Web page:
I've finished painting my set of vintage suitcases and testing out the Annie Sloane chalk Paint. I like the new color (you can see what they looked like originally here)--the cases can now go anywhere in my home for extra storage. What follows is my experience in working with this paint. Let me preface the review by saying
I am most definitely not a professional painter, so take this review with that in perspective. I paint furniture and vintage smalls for my own use and have worked out my own preferred paint method through that experience. This review is simply my experience as a consumer and hobbyist with the product.
I did wipe the suitcases with a wet rag and let them dry to remove the dust and dirt. One of the advantages I have read about with this brand of paint is that no prep work is necessary to the surface before painting. The first coat of paint went on really nice. One coat was not enough to hide the olive green color.
I was originally going around all the silver hardware and then when I was just about through with the first suitcase I decided I didn't like the look of the silver hardware so I painted everything... lock, hinges and all. It's all still fully functional, and I like the cleaner look.
I painted the second coat the next day, and this coat didn't glide as easily. I think it has to do with the texture and finish of the paint. It's a flat, rough chalk finish. It makes sense that the second coat, brushing onto the rough finish, as opposed to the slick plastic surface of the bare suitcase, would be a little slower.
I was a little worried when the paint was scraping off the bottom when I began to apply a clear wax finish. I didn't have the Annie Sloane Wax--I used Briwax. I didn't want to invest in the cost of the brand's wax... $25 was rather high and I wanted to check out the products bit by bit. After all, if I didn't like the the paint there was no need for the wax. The sides of the suitcases were fine--no chipping there.
The paint was a little chippy around the metal edging and the plastic suitcase handle... and I was definitely starting to get nervous about the time and money I had invested in this paint so far. I contemplated covering the suitcases with one of my usual latex paints or even adding a coat of poly, but in the end I decided to finish the project as I had started out and embrace the chippy shabby look.
I have one more suitcase to paint... a little one that isn't part of the set, but the style is the same. I can't decide if I'll use the Annie Sloane Chalk Paint on this one, just to make a matched set, or revert to my old standby of American Accents latex.
I painted a few other pieces at the same time and I wish I would have slowed down a bit. One of them is a really cute end table that I believe I will add a coat of latex and poly to. Currently it has two coats of the Chalk Paint on it. The other item was a small brass decorative piece that I'll leave as is with the chalk paint--I kind of like the velvety finish on it and we'll see how it stands up over time. I am not going to put a coat of wax or anything on it. I'll share both of these items in a future post.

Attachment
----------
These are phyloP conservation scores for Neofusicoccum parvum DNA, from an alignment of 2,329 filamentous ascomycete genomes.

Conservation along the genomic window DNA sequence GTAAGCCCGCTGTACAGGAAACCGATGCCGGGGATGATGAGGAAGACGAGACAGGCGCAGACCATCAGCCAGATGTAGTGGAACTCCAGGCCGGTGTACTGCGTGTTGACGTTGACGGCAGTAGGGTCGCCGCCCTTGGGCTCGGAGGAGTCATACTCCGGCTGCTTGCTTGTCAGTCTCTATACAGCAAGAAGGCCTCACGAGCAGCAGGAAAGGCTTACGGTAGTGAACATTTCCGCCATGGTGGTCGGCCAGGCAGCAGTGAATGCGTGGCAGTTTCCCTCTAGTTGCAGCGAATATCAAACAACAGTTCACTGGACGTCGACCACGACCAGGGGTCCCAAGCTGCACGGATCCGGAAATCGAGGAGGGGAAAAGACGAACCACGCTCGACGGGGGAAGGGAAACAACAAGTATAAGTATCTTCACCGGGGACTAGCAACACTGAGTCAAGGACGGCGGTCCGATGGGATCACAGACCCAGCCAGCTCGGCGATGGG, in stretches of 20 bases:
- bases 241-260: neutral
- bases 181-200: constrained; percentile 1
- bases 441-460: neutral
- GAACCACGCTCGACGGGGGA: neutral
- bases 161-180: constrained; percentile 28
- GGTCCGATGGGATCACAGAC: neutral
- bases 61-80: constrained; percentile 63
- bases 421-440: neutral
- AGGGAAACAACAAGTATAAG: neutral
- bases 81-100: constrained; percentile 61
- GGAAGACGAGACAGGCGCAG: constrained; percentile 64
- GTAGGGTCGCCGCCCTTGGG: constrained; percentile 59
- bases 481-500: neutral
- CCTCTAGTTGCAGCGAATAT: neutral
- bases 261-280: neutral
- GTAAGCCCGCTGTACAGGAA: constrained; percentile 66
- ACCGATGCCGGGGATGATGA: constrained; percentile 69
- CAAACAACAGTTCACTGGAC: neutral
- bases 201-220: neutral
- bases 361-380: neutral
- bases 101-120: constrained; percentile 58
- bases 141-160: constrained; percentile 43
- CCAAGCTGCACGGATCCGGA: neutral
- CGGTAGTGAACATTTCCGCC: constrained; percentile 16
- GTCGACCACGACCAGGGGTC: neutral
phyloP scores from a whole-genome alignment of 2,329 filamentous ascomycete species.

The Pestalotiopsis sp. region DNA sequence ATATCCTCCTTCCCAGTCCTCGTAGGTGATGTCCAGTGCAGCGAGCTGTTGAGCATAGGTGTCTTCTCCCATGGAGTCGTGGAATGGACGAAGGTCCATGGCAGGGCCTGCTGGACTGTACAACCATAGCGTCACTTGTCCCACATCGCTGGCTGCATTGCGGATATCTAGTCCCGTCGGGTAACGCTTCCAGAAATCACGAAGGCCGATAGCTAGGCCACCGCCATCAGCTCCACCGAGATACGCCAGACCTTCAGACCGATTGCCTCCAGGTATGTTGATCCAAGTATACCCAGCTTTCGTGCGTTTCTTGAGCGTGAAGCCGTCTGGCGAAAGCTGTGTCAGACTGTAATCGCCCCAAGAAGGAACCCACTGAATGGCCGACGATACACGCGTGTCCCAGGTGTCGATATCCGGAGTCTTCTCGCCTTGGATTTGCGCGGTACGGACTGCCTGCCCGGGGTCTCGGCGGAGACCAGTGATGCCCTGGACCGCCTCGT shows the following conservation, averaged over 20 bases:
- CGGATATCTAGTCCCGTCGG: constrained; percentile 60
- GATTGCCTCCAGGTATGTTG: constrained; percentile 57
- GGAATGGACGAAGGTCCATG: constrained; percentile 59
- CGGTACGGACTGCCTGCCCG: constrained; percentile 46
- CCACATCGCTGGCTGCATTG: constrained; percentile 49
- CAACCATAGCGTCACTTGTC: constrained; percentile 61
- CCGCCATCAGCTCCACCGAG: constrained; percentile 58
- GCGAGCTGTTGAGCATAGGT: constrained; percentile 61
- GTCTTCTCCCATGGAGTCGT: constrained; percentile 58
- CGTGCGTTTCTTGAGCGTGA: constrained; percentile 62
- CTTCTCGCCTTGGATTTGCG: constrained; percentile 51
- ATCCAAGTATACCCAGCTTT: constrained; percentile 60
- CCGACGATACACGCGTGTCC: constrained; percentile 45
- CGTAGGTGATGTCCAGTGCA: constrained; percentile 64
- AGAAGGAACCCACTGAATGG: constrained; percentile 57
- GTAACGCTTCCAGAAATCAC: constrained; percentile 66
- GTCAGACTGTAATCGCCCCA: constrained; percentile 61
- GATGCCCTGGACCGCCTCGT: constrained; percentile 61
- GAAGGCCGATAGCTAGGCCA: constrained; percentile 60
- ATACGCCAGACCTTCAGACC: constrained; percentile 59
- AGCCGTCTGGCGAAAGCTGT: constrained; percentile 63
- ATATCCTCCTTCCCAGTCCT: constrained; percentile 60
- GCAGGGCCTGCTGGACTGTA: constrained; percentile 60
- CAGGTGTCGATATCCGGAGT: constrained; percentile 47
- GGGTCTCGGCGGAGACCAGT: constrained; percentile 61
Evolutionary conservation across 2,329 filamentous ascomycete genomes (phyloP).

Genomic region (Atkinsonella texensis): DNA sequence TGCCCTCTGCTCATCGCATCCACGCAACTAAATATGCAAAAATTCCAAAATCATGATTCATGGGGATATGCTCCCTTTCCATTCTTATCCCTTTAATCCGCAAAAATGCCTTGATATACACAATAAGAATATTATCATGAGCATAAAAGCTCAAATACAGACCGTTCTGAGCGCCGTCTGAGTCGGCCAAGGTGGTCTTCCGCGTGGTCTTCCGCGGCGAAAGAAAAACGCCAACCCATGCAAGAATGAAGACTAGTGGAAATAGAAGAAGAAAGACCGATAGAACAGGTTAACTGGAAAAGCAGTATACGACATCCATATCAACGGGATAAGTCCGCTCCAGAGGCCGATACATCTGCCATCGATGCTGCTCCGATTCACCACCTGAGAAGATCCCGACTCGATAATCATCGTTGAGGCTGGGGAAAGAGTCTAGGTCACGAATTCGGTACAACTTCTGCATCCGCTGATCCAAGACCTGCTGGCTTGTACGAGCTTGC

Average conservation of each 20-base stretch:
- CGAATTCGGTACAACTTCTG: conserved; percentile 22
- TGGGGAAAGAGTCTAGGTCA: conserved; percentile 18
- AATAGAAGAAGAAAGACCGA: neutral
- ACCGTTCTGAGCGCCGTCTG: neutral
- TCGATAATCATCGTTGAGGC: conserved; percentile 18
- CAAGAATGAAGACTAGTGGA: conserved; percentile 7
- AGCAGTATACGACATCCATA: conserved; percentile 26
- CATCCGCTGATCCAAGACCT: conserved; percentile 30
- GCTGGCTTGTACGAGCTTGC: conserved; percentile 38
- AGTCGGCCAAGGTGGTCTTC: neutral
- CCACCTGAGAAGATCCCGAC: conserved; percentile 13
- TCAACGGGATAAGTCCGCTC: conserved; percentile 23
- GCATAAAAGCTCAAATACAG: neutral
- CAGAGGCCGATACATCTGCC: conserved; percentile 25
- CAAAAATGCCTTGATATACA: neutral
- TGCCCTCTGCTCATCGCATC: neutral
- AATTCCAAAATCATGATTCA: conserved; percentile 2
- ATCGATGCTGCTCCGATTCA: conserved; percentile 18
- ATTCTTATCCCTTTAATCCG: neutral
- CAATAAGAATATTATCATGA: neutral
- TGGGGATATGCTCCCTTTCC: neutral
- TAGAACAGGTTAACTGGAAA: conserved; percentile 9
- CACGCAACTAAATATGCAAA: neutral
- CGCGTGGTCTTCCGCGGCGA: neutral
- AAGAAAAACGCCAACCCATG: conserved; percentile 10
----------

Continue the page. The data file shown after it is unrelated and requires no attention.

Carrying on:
I don't think I'll be painting any more furniture with the paint. It's about $35 a quart, plus shipping, and I am hesitant regarding the durability of the finish and I am not going to make an additional purchase of the brand's wax to see if that would make a difference. It was fun to try, but I don't think it really saved me much time. I do have my favorite latex colors for painting furniture and I think I will stick to them. I didn't do any distressing to the finish of the cases; this was another advantage posted by other bloggers--how nice the paint distresses. The suitcases were distressing themselves with no help from me in the areas where there was metal!
I still have about a half a can of paint left and I do love that the brush remains pliable even after sitting for a week or so with paint on it. When I finally did clean the brush the paint came off very easily. I always purchase quality paint brushes and it's nice to be able to keep them clean.
Here's my pros & cons for this paint...
- that the paint did not need to be mixed; there was no settling of the product
- that the paint-coated brush stays pliable even when sitting out for a week and cleans up easily
- how smooth the first coat went on
- the velvet-chalk finish of the paint.... for decorative items
- that you can dilute the paint with water if it becomes too thick
- that you can use it on a chalkboard... I think a white chalkboard would be a great look and I will be using the paint to change an old pottery barn chalkboard I have.
I didn't like...
- that the paint did not seal certain stained areas of a small table I painted it with. Even after two coats the stain came to the surface. I ended up going over these spots with some Kilz to seal the stain.
- the cost; $35 on average plus shipping
- that I had read that one coat was sufficient for most items and all three things I painted needed two.
- that the paint chipped off the metal surfaces on my suitcases when it says it will work on this type of surface
Linking this post to...
DIY by Design
Mod Vintage Life
Time Travel Thursday at Brambleberry Cottage
Vintage Thingy Thursday at Coloradolady
My Romantic Home